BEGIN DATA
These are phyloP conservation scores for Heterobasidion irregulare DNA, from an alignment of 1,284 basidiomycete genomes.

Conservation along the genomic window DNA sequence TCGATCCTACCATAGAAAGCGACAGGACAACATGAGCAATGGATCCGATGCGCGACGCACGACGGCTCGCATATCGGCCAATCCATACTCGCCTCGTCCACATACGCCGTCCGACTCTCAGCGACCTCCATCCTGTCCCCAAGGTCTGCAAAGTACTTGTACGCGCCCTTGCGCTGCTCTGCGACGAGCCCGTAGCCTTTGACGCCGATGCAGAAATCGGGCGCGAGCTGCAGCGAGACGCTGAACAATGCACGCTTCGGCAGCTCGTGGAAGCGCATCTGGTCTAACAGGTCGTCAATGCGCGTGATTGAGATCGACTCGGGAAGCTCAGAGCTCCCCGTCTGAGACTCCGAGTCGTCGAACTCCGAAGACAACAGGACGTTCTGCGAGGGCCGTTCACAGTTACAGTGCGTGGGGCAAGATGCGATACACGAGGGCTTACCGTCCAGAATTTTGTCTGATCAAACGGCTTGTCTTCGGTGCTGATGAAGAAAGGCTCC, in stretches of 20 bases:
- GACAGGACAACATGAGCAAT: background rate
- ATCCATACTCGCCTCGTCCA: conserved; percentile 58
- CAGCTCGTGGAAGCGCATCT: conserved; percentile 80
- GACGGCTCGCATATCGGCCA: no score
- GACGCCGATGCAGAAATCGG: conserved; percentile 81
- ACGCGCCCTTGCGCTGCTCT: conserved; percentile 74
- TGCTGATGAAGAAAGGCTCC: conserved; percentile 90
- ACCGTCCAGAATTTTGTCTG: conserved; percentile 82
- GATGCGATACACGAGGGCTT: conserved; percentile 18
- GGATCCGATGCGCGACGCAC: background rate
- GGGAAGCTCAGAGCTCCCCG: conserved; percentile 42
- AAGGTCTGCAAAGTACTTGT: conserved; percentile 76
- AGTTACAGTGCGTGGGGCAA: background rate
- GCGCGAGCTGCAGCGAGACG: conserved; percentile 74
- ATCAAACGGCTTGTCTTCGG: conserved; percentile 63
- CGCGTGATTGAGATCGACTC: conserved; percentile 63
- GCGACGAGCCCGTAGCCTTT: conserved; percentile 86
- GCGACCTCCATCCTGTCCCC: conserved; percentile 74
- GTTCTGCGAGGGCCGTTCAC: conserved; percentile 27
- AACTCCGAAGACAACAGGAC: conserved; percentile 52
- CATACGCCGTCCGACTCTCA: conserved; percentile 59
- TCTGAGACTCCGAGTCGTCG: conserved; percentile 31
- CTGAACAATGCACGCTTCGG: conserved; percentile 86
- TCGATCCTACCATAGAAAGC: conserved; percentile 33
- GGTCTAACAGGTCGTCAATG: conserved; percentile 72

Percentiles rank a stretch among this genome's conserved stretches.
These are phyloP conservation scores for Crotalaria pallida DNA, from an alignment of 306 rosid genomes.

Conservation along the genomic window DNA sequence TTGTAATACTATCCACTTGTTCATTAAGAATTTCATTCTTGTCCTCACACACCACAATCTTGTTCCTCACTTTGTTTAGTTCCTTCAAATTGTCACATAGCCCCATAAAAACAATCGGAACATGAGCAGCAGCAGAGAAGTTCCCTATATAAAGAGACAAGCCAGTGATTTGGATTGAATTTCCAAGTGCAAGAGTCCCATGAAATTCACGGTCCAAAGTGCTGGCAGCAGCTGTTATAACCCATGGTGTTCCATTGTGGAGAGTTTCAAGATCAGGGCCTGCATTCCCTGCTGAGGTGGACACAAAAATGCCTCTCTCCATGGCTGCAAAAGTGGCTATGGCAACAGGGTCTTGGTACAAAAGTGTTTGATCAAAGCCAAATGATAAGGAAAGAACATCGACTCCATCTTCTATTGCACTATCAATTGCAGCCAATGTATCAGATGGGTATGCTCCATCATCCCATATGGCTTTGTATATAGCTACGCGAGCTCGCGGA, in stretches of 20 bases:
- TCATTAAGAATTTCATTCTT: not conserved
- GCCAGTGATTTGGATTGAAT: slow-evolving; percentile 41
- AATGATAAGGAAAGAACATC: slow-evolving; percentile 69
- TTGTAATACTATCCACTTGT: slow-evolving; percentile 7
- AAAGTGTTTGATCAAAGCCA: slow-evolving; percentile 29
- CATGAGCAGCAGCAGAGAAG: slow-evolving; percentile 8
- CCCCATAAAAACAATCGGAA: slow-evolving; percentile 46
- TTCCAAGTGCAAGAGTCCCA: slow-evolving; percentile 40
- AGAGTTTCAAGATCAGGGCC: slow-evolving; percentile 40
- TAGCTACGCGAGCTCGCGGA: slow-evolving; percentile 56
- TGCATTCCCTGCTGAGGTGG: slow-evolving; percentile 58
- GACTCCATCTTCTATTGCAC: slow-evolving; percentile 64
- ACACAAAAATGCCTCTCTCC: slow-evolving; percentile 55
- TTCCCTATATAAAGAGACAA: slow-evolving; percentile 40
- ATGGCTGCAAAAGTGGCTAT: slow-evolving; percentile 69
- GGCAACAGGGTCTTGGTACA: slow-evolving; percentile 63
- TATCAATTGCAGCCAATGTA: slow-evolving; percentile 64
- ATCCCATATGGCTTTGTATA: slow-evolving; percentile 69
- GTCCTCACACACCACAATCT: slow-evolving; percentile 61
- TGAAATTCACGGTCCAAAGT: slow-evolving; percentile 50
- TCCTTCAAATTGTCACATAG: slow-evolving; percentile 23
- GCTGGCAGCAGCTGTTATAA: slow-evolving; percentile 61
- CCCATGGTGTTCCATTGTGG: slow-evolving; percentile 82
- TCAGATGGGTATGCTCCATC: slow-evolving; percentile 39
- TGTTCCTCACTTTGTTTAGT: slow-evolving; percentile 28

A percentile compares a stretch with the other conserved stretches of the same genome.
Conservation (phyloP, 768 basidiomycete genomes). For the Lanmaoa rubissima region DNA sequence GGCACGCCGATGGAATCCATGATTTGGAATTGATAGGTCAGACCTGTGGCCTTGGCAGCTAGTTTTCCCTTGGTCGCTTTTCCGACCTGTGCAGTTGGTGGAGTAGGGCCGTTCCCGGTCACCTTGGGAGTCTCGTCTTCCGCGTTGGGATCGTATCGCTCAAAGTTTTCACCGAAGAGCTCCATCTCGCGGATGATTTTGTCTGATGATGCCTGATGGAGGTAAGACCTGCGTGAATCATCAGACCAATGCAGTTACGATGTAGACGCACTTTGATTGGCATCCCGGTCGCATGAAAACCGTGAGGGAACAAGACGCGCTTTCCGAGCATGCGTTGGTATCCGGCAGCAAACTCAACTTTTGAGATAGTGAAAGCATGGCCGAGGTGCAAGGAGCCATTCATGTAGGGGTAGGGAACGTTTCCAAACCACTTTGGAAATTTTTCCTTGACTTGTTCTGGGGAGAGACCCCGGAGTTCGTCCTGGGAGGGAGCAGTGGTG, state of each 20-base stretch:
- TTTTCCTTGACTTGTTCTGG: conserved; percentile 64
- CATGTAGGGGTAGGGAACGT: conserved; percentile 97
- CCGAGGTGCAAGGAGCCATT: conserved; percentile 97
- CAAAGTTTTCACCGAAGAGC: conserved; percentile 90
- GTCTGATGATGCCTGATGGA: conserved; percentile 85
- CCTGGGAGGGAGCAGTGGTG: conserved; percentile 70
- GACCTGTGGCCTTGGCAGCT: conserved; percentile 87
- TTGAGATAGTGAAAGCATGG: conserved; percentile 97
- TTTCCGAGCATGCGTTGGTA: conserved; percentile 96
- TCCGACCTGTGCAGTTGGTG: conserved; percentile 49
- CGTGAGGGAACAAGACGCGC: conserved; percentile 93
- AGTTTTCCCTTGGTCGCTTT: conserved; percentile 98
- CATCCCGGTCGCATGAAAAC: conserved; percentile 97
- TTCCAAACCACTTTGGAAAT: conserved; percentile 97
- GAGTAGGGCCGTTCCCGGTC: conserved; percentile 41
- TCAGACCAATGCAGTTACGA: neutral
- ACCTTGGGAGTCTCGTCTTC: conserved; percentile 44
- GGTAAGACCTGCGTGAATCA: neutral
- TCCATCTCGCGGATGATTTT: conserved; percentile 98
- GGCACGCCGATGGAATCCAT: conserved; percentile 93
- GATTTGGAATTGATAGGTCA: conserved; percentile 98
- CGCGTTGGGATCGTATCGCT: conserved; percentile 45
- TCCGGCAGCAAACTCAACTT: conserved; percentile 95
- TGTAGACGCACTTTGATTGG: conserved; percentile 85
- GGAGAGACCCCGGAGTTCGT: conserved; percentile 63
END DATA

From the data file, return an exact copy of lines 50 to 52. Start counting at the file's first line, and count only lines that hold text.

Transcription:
- TGAAATTCACGGTCCAAAGT: slow-evolving; percentile 50
- TCCTTCAAATTGTCACATAG: slow-evolving; percentile 23
- GCTGGCAGCAGCTGTTATAA: slow-evolving; percentile 61